A harvest of hope
MILAGROSA, Masbate — With no enclosures or fences girding the sprawling 300-hectare farm in this town in Masbate province, Fazenda da Esperança (Farm of Hope) or Fazenda, could be mistaken for a resort, with its cabana-type quarters surrounded by bushes, trees, flowering plants and a manicured lawn.
The serene surroundings, however, conceal the farm’s real mission—that of putting order and hope into the turbulent lives of people seeking to stop their addiction to drugs, alcohol, gambling and sex, and the behavioral problems that come with such vices.
Established here in 2003, Fazenda originated from Brazil 33 years ago and was inspired by the Focolare Movement to help drug addicts change their ways through work, spirituality and community. Fazenda has since spread in different parts of the world and reached the Philippines via the Masbate facility.
The Focolare Movement, founded by Chiara Lubich in 1943 in Italy as a means to survive World War II, promotes the ideals of unity and brotherhood, the same ideals that bind Fazenda residents. Unlike other rehabilitation facilities, the Catholic Church-run Fazenda does not impose restrictive regulations on its residents who are, however, forbidden from keeping and using mobile phones in the farm.
The farm in Masbate started with 352 ha of land donated by a Foccolare priest, Fr. Piereno Rogliardi. Since then, Fazenda has transformed 252 hectares of its land into a community with three houses for males under its program; three houses for missionaries, volunteers and sisters, respectively; a beautiful chapel where Mass is held daily as long as a priest is available; a spacious multipurpose hall for various events and an original milking house where neighbors line up early in the morning to buy Fazenda’s most popular product: flavored or unflavored cow’s milk.
Among the 32 Masbate residents in the facility is Brandon (surname withheld to protect his privacy), 37, who had attempted suicide thrice while working in the police force, which he joined after quitting a teaching job. The first suicide try left a bullet scar on his skull while blade scars on his wrists are evidence of earlier suicide attempts.
Brandon, who is a step away from finishing his yearlong healing program, recalled becoming an alcoholic, suffering from depression, and being suicidal after his girlfriend left him for another man. The emotional roller-coaster led him to self-destruction.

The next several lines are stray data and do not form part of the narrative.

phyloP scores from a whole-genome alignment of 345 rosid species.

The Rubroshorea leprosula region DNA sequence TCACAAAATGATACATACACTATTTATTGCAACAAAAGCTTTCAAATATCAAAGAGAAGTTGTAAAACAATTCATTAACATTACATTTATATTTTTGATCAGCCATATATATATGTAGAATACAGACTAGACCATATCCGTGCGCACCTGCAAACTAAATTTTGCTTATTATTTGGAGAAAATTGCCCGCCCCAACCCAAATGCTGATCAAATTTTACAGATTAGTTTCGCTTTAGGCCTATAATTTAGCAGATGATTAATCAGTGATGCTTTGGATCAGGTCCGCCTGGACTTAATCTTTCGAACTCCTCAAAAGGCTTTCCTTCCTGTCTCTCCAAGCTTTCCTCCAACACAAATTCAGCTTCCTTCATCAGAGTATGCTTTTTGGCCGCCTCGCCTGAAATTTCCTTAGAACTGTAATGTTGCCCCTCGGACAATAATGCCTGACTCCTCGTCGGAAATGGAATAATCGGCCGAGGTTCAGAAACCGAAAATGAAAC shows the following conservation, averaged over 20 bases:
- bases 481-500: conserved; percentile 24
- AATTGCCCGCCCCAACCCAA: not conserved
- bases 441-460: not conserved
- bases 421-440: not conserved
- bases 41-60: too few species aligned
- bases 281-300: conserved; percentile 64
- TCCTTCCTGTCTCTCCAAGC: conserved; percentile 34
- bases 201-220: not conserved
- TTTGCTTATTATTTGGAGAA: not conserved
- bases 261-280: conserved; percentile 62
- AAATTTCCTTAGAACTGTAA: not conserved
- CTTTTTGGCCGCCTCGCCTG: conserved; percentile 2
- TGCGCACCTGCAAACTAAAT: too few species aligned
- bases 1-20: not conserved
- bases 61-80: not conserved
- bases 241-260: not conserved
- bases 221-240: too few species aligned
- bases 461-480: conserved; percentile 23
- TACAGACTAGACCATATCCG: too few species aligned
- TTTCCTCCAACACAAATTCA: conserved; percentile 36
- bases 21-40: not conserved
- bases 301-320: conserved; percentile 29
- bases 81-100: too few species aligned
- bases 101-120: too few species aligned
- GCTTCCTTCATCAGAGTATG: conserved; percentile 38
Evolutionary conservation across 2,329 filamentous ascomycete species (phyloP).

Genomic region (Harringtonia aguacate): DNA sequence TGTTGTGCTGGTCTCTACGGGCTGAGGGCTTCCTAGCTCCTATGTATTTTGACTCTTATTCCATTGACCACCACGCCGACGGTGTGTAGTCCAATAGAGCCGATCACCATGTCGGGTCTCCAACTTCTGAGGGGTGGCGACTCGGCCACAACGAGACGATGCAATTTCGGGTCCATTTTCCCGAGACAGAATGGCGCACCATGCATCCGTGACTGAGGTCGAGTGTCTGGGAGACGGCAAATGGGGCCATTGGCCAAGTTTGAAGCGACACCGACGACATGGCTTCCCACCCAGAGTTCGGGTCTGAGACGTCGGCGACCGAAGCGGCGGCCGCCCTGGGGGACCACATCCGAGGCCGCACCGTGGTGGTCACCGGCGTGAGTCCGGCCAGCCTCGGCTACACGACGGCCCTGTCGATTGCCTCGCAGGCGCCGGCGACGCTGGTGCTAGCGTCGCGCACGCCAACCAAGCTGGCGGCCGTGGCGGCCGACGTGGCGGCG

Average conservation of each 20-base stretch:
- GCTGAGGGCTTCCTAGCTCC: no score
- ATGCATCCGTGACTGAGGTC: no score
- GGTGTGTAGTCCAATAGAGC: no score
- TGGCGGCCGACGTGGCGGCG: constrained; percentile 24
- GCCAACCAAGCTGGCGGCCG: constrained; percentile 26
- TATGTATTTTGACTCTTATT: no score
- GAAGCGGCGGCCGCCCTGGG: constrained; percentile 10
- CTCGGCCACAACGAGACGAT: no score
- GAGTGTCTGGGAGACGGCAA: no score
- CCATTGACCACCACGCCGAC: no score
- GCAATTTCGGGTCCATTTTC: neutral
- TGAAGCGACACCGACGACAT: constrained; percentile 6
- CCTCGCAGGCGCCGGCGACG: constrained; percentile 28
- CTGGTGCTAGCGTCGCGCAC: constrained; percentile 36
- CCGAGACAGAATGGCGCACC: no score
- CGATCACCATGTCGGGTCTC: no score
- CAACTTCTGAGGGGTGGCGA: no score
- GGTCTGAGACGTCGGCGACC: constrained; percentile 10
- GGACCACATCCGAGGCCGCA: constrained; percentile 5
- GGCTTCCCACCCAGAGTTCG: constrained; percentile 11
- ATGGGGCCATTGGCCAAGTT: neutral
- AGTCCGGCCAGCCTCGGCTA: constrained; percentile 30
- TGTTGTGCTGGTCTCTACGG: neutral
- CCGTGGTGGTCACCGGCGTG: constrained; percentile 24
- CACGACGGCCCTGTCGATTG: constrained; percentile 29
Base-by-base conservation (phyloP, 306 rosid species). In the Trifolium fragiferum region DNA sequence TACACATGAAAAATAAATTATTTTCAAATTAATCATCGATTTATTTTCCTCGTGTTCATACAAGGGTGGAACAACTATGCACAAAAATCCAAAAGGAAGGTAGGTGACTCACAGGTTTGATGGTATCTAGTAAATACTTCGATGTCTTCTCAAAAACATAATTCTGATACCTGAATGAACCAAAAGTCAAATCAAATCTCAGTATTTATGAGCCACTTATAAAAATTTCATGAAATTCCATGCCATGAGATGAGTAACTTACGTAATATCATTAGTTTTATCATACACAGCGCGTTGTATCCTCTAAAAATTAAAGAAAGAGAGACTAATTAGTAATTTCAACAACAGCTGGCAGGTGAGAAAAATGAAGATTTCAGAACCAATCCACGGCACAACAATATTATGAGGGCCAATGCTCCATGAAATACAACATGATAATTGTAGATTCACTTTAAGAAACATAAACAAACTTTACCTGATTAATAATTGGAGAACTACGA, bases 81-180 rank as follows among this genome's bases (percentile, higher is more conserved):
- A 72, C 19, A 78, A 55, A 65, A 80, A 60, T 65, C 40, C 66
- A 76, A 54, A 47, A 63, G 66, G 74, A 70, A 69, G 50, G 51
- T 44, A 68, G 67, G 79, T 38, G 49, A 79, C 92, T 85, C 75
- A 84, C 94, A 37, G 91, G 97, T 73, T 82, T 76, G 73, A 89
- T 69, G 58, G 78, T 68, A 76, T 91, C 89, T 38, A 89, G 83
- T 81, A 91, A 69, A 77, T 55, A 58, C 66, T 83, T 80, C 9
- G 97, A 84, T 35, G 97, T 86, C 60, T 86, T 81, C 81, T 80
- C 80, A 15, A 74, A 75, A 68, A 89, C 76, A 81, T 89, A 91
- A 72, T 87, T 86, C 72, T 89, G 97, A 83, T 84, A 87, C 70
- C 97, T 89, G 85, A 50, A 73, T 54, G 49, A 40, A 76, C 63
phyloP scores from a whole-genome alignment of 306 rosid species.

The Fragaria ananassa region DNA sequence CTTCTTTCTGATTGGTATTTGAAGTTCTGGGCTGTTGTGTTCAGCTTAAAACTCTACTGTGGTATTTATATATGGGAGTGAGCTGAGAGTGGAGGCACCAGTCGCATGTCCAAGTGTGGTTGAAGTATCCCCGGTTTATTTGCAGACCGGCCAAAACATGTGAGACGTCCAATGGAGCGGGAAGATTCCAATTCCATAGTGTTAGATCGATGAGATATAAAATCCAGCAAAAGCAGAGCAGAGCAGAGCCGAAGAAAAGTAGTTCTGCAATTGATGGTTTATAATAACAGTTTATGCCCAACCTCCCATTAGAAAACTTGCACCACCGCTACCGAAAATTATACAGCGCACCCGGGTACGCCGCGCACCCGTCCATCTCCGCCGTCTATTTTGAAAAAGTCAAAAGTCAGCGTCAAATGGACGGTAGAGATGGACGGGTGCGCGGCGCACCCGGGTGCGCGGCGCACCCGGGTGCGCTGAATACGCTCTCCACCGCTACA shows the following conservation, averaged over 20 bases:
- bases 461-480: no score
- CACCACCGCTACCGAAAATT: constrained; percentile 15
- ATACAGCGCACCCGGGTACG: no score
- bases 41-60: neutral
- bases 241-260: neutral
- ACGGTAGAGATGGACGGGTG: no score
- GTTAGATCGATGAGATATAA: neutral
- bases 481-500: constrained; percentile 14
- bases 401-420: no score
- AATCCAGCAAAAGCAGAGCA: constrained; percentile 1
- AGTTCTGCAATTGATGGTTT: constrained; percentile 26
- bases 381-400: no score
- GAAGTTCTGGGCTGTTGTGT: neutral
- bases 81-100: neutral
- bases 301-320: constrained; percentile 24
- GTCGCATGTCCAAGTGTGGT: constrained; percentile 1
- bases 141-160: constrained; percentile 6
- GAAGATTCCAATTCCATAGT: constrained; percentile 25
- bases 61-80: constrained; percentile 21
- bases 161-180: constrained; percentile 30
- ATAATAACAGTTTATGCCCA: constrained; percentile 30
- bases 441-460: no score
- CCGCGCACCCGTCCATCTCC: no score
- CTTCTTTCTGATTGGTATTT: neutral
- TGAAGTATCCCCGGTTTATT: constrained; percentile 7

His daily regimen of farm work at Fazenda, however, served as therapy, the rush of activities pushing away negative thoughts and energy.
Residents in the facility regularly reflect on Biblical passages and Christian teachings to cultivate the pillar of spirituality, Brandon said. “I have learned to make God the center of my life, which I believe would always lead me to do good,” he added.
Residents who have finished the program become facilitators who assist and counsel other residents in their activities and tasks. Among them is Dindo, 50, who manages the production of pasteurized milk and mozzarella cheese processed in the farm.
The facility also grows organic vegetables that they sell to sustain operations.
Gian, 33, said his 10-month stay made him resolute to finish his one-year healing program at Fazenda, despite the persistent temptation to back out during his early months as resident.
His addiction to “shabu” (methamphetamine hydrochloride) ruined his relationship with his girlfriend and family and burdened his parents, he said, so he decided to enter the facility in June 2016 on his father’s birthday.
Things were initially difficult since he was not used to manual work, mused Gian, who used to have a good-paying job in a multinational corporation before he was fired for negligence.
He looks forward to finishing the program as a birthday gift to his father on June 25, but he does not intend to leave Masbate to avoid a relapse, he said. “I want to stay in a new place where I can choose new friends and people to deal with,” he added.
After a 29-year struggle with drugs, Edward Yosores Jr., 40, has been sober for two years now and was offered a job to administer and manage another Fazenda, a smaller facility in Naga City in Camarines Sur province that operates in a 7-ha farm.